What is Celiac disease?
Celiac disease is a gastric illness sensitive to the gluten found in grains, such as wheat, barley and rye. Being celiac is a serious condition in which the immune system attacks its own tissue cells when gluten products are consumed. Over time this severely damages the lining of the gut; resulting in an inability to properly absorb nutrients during digestion. Celiac is not to be confused with a gluten allergy or intolerance.
The impact of celiac disease on weight.
"How to lose weight with celiac disease" is a common question amongst newly diagnosed sufferers. This is because patients often see a noticeable increase in body weight when switching to a gluten free diet. This usually has nothing to do with the food they are consuming, but instead the amount.
As the lining of the gut starts to heal in the absence of gluten, it begins to absorb nutrients normally; and this is why weight-gain can arise. When consuming gluten as a celiac, the body has to compensate for the lack of nutrients absorbed by eating more calories. Over time this can result in becoming accustomed to larger meals, far denser in calories than what would usually be required.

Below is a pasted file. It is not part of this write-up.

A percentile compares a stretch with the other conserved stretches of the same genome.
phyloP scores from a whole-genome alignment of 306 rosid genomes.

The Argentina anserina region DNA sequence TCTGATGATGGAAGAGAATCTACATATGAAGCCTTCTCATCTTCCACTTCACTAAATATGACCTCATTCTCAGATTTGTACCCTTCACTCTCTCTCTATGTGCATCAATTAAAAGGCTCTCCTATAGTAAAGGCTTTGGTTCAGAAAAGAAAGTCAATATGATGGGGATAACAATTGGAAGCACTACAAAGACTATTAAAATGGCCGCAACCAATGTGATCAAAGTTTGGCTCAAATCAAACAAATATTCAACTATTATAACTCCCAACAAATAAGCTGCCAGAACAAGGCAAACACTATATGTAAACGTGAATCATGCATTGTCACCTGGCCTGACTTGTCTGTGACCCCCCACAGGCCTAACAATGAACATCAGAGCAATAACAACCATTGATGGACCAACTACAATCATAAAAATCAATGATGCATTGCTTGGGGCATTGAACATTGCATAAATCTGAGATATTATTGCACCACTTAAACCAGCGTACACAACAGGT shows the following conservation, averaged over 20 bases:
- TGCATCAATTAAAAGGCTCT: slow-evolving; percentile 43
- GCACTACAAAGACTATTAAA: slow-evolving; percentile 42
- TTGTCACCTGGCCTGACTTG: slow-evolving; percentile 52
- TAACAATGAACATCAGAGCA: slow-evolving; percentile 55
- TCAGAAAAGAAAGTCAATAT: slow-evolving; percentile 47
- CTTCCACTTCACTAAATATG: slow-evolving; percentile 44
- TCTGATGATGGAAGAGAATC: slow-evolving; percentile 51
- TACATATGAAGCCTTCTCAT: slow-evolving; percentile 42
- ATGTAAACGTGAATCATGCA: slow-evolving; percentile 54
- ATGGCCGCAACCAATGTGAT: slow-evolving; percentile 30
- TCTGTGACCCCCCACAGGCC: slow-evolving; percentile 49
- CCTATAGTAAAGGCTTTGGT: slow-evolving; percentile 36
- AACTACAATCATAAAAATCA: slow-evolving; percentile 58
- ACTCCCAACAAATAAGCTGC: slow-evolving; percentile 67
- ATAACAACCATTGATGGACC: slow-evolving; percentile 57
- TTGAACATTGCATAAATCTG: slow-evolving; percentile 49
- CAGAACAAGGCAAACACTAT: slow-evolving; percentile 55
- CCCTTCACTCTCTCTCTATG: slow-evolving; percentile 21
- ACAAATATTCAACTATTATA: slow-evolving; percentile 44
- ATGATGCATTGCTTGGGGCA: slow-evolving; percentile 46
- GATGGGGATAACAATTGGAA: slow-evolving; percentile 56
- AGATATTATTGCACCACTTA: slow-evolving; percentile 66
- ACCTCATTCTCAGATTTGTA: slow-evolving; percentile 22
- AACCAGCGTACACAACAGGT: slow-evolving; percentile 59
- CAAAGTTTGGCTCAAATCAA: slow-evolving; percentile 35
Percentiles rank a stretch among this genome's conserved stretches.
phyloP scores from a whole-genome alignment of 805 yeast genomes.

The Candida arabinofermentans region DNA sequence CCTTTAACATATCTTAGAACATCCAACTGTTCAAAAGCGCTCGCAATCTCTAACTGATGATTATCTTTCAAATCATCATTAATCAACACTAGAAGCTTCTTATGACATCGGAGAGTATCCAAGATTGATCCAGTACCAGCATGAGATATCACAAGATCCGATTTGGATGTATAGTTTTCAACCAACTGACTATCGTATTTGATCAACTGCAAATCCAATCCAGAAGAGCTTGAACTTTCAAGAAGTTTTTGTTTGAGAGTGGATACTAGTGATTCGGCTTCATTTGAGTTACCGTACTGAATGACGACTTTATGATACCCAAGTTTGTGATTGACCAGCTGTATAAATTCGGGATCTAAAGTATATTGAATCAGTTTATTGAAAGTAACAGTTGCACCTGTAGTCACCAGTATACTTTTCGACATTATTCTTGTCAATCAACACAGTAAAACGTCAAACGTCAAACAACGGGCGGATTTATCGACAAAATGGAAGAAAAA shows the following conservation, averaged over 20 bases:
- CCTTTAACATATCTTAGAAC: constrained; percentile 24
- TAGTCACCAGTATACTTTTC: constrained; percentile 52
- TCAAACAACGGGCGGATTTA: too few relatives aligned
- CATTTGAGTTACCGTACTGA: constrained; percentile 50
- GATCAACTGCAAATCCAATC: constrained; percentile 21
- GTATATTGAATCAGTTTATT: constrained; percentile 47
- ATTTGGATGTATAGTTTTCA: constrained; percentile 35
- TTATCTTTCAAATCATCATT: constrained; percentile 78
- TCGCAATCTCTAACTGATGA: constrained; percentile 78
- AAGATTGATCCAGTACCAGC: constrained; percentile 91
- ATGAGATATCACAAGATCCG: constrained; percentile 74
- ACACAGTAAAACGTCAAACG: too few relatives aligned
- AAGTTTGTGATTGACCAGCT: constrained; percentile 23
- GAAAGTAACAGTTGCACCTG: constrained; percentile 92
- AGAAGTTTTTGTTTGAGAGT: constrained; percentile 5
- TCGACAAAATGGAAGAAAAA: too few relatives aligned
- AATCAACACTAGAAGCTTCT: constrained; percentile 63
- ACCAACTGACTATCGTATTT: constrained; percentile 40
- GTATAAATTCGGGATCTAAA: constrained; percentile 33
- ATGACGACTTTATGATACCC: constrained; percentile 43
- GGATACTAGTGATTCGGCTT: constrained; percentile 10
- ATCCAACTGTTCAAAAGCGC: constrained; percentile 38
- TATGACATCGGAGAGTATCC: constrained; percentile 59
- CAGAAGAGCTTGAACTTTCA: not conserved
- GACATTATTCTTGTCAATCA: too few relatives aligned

So, when nutrients are being absorbed at a normal rate, all of those calories are being absorbed, resulting in a calorie surplus; the premise of weight gain.
How to Lose Weight With Celiac Disease?
The basics for losing weight with celiac disease is no different from those without – except of course the avoidance of gluten. To lose weight one must consume fewer calories than what is burnt over a period of time, for example, if you consume 1300 calories in a day, and burn 1500 kcal there is a deficit of 200 calories. If a deficit of 200 calories is maintained over the period of a week there is a deficit of 1400 calories.
The accumulation of calorie deficit over an extended period of time will always result in weight loss; there are, however, here are are some weight loss tips with celiacs in mind:
Adjust serving sizes.
Eating 3 large meals a day is the norm for most people. It's easy, convenient and a practice the majority of people grow up with. Despite this, there are alternative eating routines that involve eating multiple smaller meals a day, more frequently.
Eating smaller portions spaced evenly throughout the day can help to keep someone feeling more satisfied and avoid reaching moments of severe cravings; that lead to binge eating and weight gain.
As a result of clever marketing, gluten free products are often branded as 'health foods' giving the impression that they are better for you than their gluten-containing counterparts. This can encourage consuming without consideration of their actual nutritional value.
To make up for the lack of gluten to hold starch-based foods together, gluten free products often rely on other ingredients such as oil, eggs and butter to do the job instead. It is paramount to always pay attention to food labels when watching your weight.
It is no secret that most westerners rarely achieve their recommended amount of daily fibre. Most of what is consumed usually comes from grain-based sources as well, which of course celiacs can not consume.